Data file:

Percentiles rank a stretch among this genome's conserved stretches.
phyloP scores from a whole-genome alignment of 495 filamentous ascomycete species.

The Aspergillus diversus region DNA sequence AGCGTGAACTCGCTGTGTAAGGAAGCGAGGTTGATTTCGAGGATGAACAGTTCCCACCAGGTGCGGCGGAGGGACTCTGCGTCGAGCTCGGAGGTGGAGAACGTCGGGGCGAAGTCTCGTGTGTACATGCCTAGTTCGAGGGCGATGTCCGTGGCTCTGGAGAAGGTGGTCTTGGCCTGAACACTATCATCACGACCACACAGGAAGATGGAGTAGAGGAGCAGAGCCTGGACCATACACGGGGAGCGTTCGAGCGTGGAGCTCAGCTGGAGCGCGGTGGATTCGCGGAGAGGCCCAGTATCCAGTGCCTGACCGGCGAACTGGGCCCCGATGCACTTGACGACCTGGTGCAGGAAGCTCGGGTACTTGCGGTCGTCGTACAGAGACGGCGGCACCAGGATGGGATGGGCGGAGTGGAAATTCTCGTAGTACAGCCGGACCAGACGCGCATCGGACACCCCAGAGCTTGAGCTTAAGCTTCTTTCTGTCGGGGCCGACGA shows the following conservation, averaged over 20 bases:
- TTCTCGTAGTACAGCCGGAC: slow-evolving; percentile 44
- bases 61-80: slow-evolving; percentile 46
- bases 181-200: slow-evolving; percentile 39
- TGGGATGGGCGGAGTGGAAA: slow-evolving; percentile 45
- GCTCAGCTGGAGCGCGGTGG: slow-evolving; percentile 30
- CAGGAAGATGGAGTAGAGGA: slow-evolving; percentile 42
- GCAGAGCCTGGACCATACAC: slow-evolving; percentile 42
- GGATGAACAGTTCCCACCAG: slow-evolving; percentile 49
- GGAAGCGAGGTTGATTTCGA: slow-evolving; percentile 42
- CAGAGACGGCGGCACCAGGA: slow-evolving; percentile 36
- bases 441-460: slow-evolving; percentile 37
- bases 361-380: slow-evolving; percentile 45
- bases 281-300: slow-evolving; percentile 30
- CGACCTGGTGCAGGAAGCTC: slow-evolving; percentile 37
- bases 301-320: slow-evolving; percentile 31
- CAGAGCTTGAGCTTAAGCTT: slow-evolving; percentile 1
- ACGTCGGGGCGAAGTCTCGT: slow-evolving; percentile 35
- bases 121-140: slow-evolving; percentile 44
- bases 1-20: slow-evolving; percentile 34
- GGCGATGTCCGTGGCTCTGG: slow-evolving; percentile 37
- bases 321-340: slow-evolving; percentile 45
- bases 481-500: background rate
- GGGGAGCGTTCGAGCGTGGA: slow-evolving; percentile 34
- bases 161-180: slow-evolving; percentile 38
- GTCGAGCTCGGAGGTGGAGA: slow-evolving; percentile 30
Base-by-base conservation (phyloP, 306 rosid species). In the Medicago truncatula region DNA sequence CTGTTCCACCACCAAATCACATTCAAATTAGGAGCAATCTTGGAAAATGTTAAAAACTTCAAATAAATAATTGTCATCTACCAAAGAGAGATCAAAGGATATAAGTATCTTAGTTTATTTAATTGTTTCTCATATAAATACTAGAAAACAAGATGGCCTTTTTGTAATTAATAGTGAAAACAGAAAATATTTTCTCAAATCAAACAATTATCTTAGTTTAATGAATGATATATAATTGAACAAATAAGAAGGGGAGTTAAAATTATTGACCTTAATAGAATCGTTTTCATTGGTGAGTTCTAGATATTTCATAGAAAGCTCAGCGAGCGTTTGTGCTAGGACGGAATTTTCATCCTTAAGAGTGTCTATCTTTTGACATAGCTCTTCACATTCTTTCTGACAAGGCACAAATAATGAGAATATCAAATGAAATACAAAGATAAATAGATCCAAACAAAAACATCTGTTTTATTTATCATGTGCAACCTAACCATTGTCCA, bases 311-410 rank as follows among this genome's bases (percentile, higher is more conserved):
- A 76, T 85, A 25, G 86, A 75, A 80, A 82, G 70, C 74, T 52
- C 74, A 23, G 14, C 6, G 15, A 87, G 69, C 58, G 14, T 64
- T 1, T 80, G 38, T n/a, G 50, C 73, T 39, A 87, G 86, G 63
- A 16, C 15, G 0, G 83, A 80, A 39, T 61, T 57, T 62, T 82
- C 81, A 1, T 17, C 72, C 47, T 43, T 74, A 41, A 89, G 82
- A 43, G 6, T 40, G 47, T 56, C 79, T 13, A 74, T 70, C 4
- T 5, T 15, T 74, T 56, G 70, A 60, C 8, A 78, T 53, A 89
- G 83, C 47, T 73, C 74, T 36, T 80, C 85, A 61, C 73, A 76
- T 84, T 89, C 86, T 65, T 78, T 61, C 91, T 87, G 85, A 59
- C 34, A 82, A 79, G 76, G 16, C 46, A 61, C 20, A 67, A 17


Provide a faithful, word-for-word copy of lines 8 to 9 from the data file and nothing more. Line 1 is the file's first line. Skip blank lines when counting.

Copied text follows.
- GCTCAGCTGGAGCGCGGTGG: slow-evolving; percentile 30
- CAGGAAGATGGAGTAGAGGA: slow-evolving; percentile 42